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Rudolph J. Isch

West Virginia Veterans Memorial

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Rudolph J. Isch
1894-1918

"One of the tragedies of the influenza epidemic is that by the 1910s, the medical profession held many of the scientific and epidemiological tools to understand the nature and extent of the damage influenza and pneumonia were wreaking on their patients, but lacked the tools to effectively fight them."

Carol R. Byerly, The U.S. Military and the Influenza Pandemic of 1918-1919 (Public Health Report 2010, 125[3]: 82-91).

Johannes (John) Isch was the son of immigrant parents from Switzerland. His wife, Rosina Bolsinger, emigrated from Switzerland at the age of 12. She and John were married on September 18, 1879, at Helvetia in Randolph County, and they settled near the Swiss/German community of Pickens, West Virginia. They were the parents of eleven children. The following family members’ names were obtained from census and cemetery records: Carrie (Mrs. Gottlieb Hofer), Lydia Ida (Mrs. Creston Thayer), Henry J., Mary M. (Mrs. Alfred Teucher), John, Ernest Daniel, Rosina Ruth (who died young), Rudolph J., and Benjamin Franklin. There were two other children who died as infants.
Isch family

John Isch family photo

Rudolph J. Isch was born on December 3, 1894, near Pickens. When his father died in August 1906, Rosina was left with managing the family farm with the help of her three youngest sons. Henry, the eldest son, was employed as a laborer for a lumber company. Older sister, Carrie, was married and was raising a family in Ohio. When she died in October 1906, her two sons came to live with Rosina Isch’s already-large family.

. On June 5, 1917, Rudolph J. Isch registered for the initial World War I draft. Brothers Ernest, who was recently married, and Benjamin also registered for the draft. Rudolph gave his occupation as “farming” with his mother as his employer. He was described on his draft registration card as tall with a slender build and with blue eyes and brown hair. He stated he was single and claimed that his mother was solely dependent upon him for support.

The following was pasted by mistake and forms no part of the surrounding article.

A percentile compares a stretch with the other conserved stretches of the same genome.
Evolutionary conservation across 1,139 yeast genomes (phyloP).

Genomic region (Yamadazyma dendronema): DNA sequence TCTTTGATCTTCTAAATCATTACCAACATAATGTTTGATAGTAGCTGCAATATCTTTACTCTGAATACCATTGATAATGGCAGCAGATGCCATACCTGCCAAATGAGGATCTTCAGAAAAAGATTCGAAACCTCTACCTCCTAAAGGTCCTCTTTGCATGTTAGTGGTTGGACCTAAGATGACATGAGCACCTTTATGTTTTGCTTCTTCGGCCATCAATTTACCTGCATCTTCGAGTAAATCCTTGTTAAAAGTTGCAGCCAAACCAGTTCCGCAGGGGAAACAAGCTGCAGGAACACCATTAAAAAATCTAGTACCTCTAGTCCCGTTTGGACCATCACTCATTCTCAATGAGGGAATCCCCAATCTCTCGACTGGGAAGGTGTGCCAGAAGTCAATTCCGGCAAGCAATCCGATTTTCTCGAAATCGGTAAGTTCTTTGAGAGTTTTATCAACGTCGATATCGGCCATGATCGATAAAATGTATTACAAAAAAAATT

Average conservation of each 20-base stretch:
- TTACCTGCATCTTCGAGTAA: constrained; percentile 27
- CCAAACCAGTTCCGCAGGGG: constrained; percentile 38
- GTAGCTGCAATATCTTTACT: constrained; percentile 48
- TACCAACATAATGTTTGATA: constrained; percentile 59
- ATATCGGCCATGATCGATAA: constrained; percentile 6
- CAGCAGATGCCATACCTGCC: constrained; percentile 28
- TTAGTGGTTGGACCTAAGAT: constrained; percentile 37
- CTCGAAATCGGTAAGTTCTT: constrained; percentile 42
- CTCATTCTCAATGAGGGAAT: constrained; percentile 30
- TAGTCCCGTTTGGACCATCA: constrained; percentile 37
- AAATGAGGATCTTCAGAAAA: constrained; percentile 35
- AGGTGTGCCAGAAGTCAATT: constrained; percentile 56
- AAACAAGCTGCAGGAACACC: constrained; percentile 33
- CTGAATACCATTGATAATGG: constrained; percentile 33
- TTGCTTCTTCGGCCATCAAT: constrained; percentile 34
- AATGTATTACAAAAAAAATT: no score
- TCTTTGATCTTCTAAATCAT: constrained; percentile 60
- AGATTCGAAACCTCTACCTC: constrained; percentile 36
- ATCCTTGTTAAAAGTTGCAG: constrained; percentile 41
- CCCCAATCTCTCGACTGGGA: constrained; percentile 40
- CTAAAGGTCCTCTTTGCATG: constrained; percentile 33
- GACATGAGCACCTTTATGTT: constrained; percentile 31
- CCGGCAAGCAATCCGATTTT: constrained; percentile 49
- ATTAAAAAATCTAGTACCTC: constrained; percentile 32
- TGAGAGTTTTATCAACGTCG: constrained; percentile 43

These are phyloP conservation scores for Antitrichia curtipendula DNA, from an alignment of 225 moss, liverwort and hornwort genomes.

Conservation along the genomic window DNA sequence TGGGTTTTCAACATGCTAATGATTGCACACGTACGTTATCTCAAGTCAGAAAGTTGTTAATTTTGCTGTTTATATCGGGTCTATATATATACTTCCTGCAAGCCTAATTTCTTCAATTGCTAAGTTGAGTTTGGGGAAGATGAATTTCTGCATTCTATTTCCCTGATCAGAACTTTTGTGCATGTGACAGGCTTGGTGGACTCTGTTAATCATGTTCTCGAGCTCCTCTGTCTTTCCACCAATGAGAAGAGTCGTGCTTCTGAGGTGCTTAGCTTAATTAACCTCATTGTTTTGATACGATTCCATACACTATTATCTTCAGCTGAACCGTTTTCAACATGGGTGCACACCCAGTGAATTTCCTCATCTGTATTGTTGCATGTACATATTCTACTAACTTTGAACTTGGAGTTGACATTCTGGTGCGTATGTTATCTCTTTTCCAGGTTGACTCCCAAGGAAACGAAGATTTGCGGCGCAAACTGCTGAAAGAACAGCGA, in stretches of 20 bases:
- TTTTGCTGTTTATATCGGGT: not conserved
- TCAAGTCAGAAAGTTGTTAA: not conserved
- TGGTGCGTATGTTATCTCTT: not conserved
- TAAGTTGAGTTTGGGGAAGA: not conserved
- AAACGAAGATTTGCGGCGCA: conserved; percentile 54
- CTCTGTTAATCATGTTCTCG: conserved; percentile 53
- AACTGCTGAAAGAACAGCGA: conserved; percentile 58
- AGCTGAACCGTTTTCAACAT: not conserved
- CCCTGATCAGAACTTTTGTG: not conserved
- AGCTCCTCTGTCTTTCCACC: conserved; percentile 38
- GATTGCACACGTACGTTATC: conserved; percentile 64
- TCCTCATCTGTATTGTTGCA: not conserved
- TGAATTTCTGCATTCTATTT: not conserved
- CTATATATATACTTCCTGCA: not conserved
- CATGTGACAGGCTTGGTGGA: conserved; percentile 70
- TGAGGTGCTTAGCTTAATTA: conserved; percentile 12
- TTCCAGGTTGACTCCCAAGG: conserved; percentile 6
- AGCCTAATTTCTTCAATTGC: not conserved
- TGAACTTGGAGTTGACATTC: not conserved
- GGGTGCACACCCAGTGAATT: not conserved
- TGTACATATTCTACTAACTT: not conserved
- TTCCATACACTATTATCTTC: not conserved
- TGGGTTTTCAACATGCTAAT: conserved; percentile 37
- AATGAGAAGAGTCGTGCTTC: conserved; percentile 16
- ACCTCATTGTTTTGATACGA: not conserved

draft registration

World War I draft registration card for Rudolph J. Isch. National Archives and Records Administration


Designated as a training unit during World War I, Camp Custer, near Battle Creek, Michigan was built in 1917. It was named in honor of General George Armstrong Custer, the Civil War cavalry officer. The 14th Division of the Regular Army was organized at Camp Custer on July 29, 1918, and was known as the “Wolverine Division.” The 10th and 40th Regular Army Infantry Regiments reported to Camp Custer during July to form the nucleus for the organization of the other infantry units in the division.

Pvt. Rudolph J. Isch reported to Camp Custer in 1918 and was assigned to Company F of the 40th Infantry Regiment. The 40th Infantry Regiment was part of the 28th Infantry Brigade, which in turn formed part of the 14th “Wolverine” Division. All of the units at Camp Custer were engaged in intense training until November 11, 1918, when the Armistice was signed, thus alleviating them of the duty of going overseas. The 14th Division was demobilized in early 1919.

grave marker

Marker for Rudolph J. Isch in Pleasant Hill Cemetery. A smaller marker indicates he was a member of Company F, 40th U.S. Infantry.

While at Camp Custer Pvt. Rudolph Isch became ill with pneumonia, most likely as a complication of the widespread influenza epidemic, and died on October 13, 1918. He was buried along with other family members in Pleasant Hill Cemetery in Randolph County, West Virginia.

Photos courtesy of George Six, great-nephew of Rudolph J. Isch
Article prepared by Leon Armentrout
May 2015

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Rudolph J. Isch

West Virginia Archives and History welcomes any additional information that can be provided about these veterans, including photographs, family names, letters and other relevant personal history.


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